“For the top 1 percenters, work calls. Addictions to money
and power mean too much is never enough.” (1)
Because it’s happening slowly many of us can deny experiencing the collapse of civilization as we have known it. “Communist China, socialist India, together with dictatorial (largely military) regimes in Latin America and Africa all found that their most energetic efforts at urban and industrial developments fell short of a solution.” (2) That sentence was written in 1978 and indicates that solutions to the overall challenges to our Global Village community remain beyond our grasp.
One example of our imploding civilization that we see now and will see more of in the future is mass migration. “Cheap immigrant labor had been welcomed in the rich countries during the post-war boom. But when unemployment became troublesome, racial and ethnic frictions mounted and boiled over into sporadic riots in the leading industrial cities of the Western world.” (2) That sentence written in the early 1980s, but relevant today illustrates that a global dystopia has been relentlessly unfolding for decades.
Why haven’t we been able to modify self-destructive human behavior to promote cooperation and compassion? We could use the ideas of Yale law professor Daniel Markovits, found in his book The Meritocracy Trap, to begin the kind of discussions we should be having. “The raw competition for success, so the argument goes, hurts the winners as much as the losers; it is ‘mutually self-destructive.’” (3)
For example, what are some of the self-destructive behaviors that the “winners” are engaged in? Financier William McGlashan was one of parents accused of gaming the system in the college admissions scandal. McGlashan photoshopped pictures of his son to make it appear that he was a football player to help him gain admission to the University of Southern California. “At one point, Mr. McGashan lamented, ‘The way the world works these days is unbelievable.’ But that is not the way the world works: It is the way he was working the world.” (3)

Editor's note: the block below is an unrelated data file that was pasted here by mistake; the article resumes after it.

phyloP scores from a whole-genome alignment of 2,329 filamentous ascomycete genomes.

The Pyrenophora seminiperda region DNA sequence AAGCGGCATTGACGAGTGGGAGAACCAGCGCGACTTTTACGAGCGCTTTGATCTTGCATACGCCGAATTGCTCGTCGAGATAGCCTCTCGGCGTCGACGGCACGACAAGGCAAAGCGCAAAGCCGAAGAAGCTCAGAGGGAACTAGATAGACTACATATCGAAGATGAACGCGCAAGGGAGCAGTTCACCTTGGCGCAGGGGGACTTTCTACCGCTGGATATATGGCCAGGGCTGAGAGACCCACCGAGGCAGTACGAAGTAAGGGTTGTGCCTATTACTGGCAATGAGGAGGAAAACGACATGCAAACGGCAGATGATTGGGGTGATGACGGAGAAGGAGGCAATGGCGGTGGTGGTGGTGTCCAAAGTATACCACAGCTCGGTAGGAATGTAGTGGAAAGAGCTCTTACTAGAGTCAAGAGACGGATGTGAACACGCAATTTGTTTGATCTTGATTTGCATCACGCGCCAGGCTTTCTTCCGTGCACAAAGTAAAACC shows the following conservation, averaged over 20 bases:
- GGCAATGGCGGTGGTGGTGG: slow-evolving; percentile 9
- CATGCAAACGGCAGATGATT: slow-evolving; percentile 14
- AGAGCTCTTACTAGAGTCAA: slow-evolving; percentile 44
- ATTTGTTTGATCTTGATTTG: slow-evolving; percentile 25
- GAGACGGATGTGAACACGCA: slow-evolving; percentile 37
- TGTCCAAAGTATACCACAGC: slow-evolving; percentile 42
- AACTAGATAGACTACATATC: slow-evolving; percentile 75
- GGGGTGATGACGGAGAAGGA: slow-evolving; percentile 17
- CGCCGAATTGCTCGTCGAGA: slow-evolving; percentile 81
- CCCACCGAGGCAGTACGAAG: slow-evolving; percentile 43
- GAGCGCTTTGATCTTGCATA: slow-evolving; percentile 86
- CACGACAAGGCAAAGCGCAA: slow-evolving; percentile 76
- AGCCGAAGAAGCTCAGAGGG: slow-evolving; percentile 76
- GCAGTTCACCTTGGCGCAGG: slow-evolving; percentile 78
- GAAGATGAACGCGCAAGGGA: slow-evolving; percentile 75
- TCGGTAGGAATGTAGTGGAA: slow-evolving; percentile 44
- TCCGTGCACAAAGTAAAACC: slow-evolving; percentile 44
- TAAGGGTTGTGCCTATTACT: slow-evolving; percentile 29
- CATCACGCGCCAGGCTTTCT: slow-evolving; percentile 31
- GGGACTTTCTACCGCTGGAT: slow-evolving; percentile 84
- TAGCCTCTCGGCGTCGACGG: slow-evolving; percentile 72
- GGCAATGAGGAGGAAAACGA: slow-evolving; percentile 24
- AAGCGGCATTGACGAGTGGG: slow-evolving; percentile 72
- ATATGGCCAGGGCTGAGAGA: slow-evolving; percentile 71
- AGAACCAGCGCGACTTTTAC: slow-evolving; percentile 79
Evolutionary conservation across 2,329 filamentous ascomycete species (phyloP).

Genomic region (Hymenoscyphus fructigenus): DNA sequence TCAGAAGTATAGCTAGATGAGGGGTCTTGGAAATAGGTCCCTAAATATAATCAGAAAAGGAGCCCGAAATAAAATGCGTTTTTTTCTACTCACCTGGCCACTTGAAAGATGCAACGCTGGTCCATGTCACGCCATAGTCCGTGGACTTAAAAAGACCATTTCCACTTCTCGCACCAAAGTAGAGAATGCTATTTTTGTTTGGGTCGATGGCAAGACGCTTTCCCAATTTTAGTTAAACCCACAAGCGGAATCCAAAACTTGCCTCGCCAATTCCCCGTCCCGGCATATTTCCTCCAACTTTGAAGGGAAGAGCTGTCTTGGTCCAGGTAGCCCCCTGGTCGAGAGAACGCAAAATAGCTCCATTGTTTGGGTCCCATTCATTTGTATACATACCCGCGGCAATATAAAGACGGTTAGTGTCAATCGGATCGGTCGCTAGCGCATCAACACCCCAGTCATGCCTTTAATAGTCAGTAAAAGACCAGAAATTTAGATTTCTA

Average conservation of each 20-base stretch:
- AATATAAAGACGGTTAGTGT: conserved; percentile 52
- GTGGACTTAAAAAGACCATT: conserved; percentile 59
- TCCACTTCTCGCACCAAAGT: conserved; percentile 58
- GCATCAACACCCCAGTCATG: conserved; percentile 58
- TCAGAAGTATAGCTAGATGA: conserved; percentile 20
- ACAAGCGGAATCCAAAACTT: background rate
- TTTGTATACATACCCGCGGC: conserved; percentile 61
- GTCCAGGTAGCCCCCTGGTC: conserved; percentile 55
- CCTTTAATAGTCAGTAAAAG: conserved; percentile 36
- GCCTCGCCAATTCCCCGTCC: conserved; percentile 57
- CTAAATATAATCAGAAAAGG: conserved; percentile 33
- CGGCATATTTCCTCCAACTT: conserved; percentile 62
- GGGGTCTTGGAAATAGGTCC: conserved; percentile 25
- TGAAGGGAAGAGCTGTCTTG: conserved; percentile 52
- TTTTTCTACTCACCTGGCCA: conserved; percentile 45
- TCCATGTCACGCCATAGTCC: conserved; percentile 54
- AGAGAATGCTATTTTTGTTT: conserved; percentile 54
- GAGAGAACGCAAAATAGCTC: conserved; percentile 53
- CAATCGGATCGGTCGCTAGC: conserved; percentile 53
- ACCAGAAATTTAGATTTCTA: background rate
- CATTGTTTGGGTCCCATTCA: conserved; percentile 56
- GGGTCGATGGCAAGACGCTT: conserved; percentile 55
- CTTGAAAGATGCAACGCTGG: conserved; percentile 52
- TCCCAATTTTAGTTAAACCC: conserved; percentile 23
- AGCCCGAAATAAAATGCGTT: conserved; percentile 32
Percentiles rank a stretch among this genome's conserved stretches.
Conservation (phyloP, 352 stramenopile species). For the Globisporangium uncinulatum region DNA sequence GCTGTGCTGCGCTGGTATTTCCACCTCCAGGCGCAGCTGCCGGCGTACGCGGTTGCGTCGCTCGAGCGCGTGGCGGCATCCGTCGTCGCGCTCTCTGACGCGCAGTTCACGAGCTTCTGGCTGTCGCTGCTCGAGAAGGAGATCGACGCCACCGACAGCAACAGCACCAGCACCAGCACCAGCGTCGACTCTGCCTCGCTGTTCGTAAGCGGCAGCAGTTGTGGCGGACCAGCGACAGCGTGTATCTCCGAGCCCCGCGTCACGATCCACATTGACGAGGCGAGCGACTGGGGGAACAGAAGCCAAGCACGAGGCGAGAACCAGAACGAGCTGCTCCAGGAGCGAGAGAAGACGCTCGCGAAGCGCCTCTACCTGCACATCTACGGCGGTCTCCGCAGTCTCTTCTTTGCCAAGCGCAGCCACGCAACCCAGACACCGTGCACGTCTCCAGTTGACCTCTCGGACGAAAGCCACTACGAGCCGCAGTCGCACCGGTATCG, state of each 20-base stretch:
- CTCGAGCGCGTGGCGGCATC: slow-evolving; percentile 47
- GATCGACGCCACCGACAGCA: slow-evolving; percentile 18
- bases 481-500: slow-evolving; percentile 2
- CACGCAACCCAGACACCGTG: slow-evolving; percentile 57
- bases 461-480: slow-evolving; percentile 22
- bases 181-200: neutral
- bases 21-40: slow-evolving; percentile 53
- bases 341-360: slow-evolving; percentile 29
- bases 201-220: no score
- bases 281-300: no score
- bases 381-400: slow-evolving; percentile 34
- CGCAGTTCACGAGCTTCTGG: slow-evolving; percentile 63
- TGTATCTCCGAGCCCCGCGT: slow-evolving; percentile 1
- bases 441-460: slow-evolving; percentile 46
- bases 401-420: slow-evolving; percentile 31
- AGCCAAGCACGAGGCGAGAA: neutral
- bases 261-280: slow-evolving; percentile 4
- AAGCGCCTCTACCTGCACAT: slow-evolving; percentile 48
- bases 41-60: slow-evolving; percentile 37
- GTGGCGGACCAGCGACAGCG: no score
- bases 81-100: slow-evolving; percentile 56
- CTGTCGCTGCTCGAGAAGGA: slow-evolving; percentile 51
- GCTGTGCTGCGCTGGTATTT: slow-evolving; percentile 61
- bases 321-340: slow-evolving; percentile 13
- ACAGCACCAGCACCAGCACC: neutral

We have to sympathize with Mr. McGashan because we have all unconsciously conspired to create a narrative where “gaming the system” is the survival strategy we were taught as children.
Click on the link below to continue our analysis of the dystopian narrative that we could choose to avoid.
Insight # 160:
History is a nightmare from which I am trying to awake.
— Stephan Dedalus in James Joyce’s Ulysses
- “Divergent Thinking: Stretching the Old Paradigm” on this blog and in print version, Where Am I? The First Great Question Concerning the Nature of Reality (2012), by Roy Charles Henry, pages 61-64.
- Williams, Alex. “The Idle Rich? They Wish.” The New York Times. October 20, 2019, page 1.
- Times Books Limited. The Times Atlas of World History. 1978, page 250.
- Reeves, Richard V. “Now the Rich Want Your Pity, Too.” The New York Times Sunday. October 6, 2019, page 5.